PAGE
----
A mutual admiration society
It has become something of a mantra among accessibility experts who want to stick out their neck; there is no need for accessibility conferences. Sure, the idea is correct: as soon as we have succeeded in creating awareness around and understanding of accessibility issues, the demand for special events will stop existing. No accessibility experts will be needed either for that matter. Funka’s vision is therefore to dissolve the company as soon as we’ve managed to spread the knowledge to "everyone".
Susanna LaurinTitle: Chief Research and Innovation Officer
But that is, mildly expressed, a pretty long-term vision. At this time we still need both specialists and conferences with focus on accessibility. That accessibility requirements would be as natural as demands on uptime or security still seems quite far off. Different things have different value. And disability issues remain, I think, unfortunately unsexy.
We've heard it before ...
As you might know we organise a big conference ourselves each year that is all about accessibility, and even more specifically about accessible information. I’m often invited to different events around the world, and I like to network and find out what's going on in our field. Yet sometimes I get a little tired of accessibility conferences. Not of the actual meetings, but of the content.
The industry organizes some events. So does the scientific community. EU pulls its bit and the disability organizations have their own events. But no matter the organiser there are a few things that recur over and over again:
- We need to raise awareness ...
- Accessibility is not about a small group, but about many ...
It's true, wise and correct. But the problem is that everyone who listens already knows this. The next time it’s someone from the audience giving the lecture, and he or she will talk about exactly the same thing. We speak for the ones already converted. And we say the same thing over and over again.
Does this really make sense?
A circular reasoning
Something is not right. If all of us speakers are right about the target group being “everyone”, and that “everyone” should realize this, then it’s very strange that we actually know the relatively few in the room. Isn’t it? Shouldn’t the venue be jam-packed with "everyone else"?
After many years in the industry, I begin to get tired of these repetitions. When our accessibility experts review websites there is one checkpoint that states that there should be no redundant links (redundant information repeats already established information without introducing anything new). I don’t mind giving the same lecture several times, but only if the audience is new so that I can reach out to more people, who in their turn can spread the word.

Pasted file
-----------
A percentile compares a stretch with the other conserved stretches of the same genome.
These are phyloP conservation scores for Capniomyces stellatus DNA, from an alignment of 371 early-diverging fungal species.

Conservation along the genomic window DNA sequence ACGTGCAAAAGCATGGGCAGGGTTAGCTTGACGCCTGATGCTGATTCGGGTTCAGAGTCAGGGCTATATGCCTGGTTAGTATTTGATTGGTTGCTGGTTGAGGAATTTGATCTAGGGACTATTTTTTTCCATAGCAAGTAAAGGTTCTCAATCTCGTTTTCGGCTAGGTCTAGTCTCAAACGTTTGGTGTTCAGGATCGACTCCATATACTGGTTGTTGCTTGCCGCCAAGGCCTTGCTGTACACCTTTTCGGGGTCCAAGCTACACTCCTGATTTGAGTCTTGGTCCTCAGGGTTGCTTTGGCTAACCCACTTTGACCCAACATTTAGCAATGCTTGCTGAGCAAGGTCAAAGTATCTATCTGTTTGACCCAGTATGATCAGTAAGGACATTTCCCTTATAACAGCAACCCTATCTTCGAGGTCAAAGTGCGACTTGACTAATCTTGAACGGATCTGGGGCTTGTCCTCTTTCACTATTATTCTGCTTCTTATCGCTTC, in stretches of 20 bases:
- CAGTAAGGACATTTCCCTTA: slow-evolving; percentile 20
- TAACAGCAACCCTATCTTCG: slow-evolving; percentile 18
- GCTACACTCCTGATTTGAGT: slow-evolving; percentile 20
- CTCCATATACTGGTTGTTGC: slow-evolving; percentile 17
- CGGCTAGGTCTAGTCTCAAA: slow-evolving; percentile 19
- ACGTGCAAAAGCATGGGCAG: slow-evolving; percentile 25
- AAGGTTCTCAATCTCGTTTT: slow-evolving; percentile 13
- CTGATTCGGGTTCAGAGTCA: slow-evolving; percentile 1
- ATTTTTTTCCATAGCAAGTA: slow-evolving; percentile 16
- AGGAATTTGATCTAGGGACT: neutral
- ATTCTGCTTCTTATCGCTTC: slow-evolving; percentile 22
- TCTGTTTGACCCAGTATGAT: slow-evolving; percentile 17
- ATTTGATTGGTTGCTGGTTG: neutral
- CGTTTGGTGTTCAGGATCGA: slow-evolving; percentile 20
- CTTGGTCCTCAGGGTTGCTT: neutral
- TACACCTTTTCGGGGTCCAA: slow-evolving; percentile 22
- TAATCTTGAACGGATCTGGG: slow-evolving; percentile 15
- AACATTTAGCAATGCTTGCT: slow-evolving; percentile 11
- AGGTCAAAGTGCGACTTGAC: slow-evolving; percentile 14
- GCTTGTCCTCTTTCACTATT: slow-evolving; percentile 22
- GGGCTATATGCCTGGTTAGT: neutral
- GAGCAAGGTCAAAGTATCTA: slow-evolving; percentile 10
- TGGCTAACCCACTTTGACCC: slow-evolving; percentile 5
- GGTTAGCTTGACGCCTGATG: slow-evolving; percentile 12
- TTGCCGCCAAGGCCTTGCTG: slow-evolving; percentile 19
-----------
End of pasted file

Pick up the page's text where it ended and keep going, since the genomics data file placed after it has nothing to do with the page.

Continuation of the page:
Some speakers seem to rejoice in the acknowledgement itself, it makes them feel good that the audience consists of friends, and they enjoy repeating "truths" to already known faces. I mostly get tired. If I’ve heard someone talk a hundred times before, there need to be at least a new angle of the subject to keep me awake.
By experts for experts
Expert events definitely have a value. You learn a lot from socializing with like-minded and creative meetings often occur in these kinds of seminars. Or perhaps even more frequently during the coffee breaks. But if we are to achieve greater awareness in the world, we need to get our message OUT. Not patting ourselves on the back because we have all "seen the light" and are so incredibly wise in our own little cocoon.
So, I would like to ask all the talented people working with accessibility and disability issues to consciously strive to give lectures at just as many "all-round" conferences as you do at accessibility focused events. This way we could get a much bigger spread in terms of basic understanding and insights, and way beyond our own circle.
Are you up for the challenge?
Related chronicles by Susanna Laurin
6 May 2019
Sometimes progress is hard to spot if you are in the middle of the whole thing. It might be useful to take a step back and reflect on all the different things going on in our business. The evolution is quite impressive, says Funka's Research and Innovation Officer.